Separation of the Working and Middle Class Child Essay

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In American society today, childhood is considered a time for learning, exploration, and a chance for a child to make his or her mark on the world. Leading up to the Great Depression, however, childhood for working class children was seen in a different light. Working class children felt pressure to provide for their family, which inhibited them from getting an education and branching out on their own, while middle class children had a greater prospect for education because of the difference in wealth. The Great Depression brought hard times for all Americans and expanded the working class while shrinking the middle class. Because the working class children held close ties and responsibilities to their families and faced more poverty than…show more content…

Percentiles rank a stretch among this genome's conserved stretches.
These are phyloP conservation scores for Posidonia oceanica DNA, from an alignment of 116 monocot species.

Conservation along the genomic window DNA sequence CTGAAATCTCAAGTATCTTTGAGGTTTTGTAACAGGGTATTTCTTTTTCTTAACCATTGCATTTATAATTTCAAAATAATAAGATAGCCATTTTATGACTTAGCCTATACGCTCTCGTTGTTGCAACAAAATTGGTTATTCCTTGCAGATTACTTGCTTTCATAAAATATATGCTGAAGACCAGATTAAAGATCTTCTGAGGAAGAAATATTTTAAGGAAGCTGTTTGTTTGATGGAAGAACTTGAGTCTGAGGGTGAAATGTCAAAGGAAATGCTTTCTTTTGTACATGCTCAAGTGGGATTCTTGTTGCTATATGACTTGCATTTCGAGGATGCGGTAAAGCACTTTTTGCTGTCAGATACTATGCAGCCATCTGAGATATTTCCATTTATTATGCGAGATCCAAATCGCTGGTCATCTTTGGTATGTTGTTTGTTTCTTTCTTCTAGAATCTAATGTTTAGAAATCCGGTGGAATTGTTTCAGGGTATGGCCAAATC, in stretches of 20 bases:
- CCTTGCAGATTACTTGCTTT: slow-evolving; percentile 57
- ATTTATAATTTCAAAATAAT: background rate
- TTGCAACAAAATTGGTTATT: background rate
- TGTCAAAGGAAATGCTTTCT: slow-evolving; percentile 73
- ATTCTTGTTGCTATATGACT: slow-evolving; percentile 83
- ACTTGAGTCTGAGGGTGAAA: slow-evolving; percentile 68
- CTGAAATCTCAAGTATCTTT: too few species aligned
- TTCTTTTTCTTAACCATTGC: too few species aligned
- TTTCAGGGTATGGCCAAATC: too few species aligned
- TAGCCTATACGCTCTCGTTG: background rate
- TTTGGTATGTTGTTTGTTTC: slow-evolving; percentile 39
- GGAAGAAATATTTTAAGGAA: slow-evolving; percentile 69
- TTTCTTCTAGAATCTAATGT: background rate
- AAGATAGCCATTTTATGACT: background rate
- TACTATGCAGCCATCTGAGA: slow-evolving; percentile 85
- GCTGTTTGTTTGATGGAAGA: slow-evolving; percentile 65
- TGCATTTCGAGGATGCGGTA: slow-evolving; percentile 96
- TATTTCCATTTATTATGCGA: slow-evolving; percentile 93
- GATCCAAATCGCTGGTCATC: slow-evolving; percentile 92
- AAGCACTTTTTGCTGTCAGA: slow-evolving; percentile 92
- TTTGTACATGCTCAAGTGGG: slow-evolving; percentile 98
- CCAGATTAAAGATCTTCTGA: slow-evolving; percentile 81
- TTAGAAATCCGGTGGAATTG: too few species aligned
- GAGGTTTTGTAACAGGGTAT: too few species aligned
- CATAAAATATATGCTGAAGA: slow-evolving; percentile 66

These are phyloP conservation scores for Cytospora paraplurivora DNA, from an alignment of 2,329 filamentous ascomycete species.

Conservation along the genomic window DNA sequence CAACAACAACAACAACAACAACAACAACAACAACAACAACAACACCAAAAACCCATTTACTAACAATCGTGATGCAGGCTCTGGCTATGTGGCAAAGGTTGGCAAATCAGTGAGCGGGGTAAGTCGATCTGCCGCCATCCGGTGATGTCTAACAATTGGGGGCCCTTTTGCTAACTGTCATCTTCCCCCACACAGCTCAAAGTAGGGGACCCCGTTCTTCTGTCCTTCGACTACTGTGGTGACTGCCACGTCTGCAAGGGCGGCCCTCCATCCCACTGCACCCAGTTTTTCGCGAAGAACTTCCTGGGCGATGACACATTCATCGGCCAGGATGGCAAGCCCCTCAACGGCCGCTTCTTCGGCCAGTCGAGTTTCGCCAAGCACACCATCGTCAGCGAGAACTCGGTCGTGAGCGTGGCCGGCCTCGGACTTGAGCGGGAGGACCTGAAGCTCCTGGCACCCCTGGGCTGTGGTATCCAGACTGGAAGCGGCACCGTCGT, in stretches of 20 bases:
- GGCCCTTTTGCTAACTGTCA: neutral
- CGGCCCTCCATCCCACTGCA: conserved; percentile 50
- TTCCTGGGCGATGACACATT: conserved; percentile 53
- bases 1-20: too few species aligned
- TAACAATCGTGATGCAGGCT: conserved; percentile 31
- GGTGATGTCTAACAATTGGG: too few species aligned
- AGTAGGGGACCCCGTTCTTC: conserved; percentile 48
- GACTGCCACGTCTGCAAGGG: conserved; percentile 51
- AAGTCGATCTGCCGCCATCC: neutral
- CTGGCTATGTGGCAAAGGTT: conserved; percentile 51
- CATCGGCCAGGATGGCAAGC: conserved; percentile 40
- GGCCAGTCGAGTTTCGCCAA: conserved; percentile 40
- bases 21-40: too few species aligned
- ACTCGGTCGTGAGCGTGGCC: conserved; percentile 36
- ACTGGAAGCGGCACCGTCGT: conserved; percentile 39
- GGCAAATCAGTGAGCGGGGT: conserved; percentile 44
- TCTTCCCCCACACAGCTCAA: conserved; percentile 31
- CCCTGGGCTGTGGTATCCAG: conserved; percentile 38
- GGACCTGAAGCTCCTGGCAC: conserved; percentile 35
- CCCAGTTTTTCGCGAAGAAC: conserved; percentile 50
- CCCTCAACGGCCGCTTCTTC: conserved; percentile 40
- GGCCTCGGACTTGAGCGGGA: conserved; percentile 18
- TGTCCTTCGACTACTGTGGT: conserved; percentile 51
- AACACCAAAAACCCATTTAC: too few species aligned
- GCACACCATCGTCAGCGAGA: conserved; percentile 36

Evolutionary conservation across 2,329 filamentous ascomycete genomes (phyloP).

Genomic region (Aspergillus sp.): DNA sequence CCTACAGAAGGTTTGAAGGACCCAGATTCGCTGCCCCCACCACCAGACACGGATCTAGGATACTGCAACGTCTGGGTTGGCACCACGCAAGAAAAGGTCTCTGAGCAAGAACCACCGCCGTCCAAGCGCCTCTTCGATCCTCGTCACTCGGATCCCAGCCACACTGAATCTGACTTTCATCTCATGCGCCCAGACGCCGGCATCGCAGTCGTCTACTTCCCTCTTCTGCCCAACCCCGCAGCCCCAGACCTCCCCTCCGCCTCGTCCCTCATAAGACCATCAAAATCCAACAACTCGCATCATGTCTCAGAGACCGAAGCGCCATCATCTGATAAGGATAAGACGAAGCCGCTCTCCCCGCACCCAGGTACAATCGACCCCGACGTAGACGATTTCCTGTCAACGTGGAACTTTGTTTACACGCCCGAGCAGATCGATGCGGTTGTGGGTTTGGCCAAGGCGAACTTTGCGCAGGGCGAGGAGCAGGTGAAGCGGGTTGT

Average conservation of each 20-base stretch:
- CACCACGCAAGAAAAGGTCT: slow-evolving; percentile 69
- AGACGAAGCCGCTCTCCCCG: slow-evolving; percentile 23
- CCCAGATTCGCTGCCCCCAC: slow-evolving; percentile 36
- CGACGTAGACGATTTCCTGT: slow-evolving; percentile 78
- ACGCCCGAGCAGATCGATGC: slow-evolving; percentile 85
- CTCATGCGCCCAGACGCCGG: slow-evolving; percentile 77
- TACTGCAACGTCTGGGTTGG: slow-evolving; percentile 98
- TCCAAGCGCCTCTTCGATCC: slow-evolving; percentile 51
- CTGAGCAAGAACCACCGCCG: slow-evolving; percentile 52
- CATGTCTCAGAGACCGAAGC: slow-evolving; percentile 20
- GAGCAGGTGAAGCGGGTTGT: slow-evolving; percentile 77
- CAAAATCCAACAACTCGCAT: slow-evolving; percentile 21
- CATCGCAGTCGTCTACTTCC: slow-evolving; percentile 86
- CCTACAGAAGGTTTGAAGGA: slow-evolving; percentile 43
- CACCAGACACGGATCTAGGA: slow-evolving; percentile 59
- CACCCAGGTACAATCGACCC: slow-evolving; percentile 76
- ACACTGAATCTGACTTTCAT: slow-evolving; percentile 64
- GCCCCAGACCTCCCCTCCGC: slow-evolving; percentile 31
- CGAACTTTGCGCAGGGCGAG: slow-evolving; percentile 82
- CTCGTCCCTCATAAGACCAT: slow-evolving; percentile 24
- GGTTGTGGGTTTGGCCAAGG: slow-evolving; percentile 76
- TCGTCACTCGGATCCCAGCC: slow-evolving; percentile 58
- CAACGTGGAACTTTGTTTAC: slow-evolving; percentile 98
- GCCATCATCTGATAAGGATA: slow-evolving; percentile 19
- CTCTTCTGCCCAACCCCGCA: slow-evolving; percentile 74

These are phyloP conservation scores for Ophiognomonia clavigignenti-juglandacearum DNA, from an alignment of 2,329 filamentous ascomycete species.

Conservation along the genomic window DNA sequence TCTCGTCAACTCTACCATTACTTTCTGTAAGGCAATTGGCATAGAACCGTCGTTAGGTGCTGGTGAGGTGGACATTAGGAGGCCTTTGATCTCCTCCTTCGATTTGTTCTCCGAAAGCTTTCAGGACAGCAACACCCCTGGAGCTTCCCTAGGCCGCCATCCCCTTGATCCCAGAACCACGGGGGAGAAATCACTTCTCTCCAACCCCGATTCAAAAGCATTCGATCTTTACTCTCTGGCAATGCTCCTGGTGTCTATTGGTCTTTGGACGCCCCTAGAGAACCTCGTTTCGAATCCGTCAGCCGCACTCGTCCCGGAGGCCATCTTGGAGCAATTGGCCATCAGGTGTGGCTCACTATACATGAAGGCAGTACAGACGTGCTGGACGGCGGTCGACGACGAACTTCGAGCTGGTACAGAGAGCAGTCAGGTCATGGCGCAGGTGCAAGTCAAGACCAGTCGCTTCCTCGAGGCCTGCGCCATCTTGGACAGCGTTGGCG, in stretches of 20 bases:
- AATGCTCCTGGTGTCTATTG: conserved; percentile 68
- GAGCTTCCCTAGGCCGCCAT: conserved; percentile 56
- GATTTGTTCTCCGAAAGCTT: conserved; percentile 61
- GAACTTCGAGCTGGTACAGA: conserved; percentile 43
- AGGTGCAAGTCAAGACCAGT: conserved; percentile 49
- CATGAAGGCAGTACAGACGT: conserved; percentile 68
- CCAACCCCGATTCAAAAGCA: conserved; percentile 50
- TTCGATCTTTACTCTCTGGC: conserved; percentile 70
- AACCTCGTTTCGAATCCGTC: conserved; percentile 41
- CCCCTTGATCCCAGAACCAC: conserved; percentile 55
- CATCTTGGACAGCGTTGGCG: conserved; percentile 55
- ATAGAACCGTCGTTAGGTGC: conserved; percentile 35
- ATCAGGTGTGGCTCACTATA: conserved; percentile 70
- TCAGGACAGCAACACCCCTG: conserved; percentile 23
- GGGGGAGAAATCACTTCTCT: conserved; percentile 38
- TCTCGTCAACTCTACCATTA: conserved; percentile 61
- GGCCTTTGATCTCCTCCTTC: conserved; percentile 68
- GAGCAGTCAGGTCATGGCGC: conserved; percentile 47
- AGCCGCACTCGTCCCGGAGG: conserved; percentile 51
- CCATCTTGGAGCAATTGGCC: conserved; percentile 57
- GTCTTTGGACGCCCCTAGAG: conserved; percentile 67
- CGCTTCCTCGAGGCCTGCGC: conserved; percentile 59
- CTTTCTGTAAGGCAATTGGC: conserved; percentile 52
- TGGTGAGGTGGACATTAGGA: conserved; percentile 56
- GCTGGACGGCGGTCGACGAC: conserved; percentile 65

In American society today, childhood is considered a time for learning, exploration, and a chance for a child to make his or her mark on the world. Leading up to the Great Depression, however, childhood for working class children was seen in a different light. Working class children felt pressure to provide for their family, which inhibited them from getting an education and branching out on their own, while middle class children had a greater prospect for education because of the difference in wealth. The Great Depression brought hard times for all Americans and expanded the working class while shrinking the middle class. Because the working class children held close ties and responsibilities to their families and faced more poverty than the middle class, they had a lesser chance to move out of the working class as they had a commitment to work to support their families, or children without families had to support themselves, and had dimmer opportunities for education. In the Child Labor in the Carolinas, photos and depictions of children working in mills show how working class children did not have the opportunities to branch out and have a childhood as defined by today’s standards. Though the pamphlet creators may have been fighting for better standards for child labor in textile mills of the Carolinas, they simultaneously show how working class families depended on multiple members to support the family: in “Chester, South Carolina, an overseer told me frankly that
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